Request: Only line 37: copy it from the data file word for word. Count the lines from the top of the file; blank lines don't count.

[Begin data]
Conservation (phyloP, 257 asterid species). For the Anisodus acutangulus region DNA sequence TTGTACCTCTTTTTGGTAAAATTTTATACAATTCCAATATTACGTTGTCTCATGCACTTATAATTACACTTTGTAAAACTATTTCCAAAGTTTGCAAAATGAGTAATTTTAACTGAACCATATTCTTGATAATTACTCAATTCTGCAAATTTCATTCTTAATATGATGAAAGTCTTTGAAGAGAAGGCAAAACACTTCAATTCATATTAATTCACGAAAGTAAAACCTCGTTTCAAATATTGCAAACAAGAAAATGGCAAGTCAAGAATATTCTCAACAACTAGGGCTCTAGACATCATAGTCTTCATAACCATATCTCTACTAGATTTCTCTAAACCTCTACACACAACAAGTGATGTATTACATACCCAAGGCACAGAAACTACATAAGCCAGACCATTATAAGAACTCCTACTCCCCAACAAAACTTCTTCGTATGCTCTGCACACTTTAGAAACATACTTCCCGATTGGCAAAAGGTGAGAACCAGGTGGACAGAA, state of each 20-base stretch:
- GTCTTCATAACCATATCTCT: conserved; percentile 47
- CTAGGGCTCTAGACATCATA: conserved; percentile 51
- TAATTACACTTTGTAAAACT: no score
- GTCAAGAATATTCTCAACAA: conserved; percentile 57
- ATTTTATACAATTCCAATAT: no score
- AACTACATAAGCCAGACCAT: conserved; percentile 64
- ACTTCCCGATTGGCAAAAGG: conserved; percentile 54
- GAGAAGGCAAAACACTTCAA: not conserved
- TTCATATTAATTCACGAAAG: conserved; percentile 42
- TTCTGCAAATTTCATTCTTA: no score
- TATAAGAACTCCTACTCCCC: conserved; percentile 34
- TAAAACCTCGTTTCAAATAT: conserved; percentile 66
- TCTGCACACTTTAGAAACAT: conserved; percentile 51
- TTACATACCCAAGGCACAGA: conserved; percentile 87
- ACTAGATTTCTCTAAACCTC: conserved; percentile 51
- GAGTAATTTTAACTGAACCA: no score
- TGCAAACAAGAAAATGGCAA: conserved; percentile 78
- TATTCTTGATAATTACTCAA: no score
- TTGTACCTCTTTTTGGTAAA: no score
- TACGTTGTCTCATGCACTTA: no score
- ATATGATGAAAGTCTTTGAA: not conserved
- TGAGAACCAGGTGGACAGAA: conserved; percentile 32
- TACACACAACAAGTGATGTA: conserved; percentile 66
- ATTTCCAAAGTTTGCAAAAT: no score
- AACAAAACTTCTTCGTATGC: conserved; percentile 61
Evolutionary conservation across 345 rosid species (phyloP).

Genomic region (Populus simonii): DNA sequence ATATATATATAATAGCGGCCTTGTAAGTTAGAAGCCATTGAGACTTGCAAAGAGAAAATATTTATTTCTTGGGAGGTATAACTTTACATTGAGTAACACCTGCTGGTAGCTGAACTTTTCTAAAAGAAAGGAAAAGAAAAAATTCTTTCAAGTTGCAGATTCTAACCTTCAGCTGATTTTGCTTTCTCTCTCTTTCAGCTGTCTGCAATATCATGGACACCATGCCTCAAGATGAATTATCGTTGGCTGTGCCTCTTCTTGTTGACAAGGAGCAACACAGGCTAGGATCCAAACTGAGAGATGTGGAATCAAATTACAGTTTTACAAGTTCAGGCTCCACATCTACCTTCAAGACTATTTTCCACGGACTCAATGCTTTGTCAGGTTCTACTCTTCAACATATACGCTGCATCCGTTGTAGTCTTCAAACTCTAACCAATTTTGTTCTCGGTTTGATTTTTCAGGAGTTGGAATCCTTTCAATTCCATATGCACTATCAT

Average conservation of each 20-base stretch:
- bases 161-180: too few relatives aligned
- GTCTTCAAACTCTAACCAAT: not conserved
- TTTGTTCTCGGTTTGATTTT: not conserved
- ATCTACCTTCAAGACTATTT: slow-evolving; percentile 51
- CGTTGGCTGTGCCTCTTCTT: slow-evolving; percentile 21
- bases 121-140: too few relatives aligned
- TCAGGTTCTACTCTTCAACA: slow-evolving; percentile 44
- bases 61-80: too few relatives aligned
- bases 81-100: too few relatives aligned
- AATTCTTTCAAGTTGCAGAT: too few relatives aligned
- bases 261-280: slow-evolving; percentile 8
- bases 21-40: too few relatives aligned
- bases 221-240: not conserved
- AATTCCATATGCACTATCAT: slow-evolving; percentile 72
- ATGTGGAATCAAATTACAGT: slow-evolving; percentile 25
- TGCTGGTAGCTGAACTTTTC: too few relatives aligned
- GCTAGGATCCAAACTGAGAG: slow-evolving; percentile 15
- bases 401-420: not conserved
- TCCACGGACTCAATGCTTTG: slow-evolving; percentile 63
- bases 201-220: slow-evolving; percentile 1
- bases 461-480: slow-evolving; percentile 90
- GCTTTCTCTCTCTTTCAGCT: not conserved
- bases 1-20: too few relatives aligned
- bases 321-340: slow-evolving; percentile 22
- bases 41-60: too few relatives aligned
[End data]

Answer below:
- bases 61-80: too few relatives aligned